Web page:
When showing that two functors $F:A\rightarrow B$ and $G:B\rightarrow A$ are adjoint, one defines a natural bijection $Mor(X,G(Y)) \rightarrow Mor(F(X),Y)$. What if one do not require the bijection to be natural, what issues would arise?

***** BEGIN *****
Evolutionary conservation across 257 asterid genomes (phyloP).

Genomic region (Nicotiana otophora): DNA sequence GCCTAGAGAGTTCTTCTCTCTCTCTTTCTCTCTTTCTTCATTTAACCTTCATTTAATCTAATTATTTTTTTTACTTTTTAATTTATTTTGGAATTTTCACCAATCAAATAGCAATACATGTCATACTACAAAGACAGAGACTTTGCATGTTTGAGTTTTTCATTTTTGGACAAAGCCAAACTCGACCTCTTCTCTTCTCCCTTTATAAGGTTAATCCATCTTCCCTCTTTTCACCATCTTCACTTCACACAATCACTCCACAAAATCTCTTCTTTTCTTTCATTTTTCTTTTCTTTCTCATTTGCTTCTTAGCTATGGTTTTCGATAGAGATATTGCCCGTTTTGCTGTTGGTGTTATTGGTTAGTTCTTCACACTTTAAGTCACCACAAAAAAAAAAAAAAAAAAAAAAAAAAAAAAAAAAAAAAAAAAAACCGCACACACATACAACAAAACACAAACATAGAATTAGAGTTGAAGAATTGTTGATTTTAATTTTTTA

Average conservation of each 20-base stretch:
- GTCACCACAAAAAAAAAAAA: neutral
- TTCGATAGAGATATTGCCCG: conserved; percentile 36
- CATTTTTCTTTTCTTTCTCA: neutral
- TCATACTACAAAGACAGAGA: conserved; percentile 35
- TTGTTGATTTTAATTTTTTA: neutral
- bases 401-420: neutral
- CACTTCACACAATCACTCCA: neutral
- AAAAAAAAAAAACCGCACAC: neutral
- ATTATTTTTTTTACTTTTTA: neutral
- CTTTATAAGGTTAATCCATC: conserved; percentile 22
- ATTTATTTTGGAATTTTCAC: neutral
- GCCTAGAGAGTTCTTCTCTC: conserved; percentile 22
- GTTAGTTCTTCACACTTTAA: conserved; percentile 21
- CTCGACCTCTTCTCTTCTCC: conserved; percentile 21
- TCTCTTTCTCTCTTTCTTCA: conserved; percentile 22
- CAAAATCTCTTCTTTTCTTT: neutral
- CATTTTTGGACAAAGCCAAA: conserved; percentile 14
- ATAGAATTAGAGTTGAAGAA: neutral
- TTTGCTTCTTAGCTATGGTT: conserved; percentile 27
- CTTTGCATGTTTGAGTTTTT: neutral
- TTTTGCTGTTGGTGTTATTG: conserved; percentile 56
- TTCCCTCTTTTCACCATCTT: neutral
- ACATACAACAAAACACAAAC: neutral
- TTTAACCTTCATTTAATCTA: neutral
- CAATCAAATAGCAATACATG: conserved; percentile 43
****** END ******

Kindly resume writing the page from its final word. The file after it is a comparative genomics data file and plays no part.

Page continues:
Adjunction of $F,G$ is a bridge between $\mathcal A$ and $\mathcal B$, in most of the examples so called heteromorphisms are definable from objects of $\mathcal A$ to that of $\mathcal B$, and these have to (naturally!) correspond to elements of both homsets $Mor(FX,Y)$ and $Mor(X,GY)$. Then $F$ can be obtained by reflections and $G$ by 'coreflections' in this bigger category which disjointly contains $\mathcal A$ and $\mathcal B$ and the heteromorphisms defined by the adjunction. Naturality is crucial.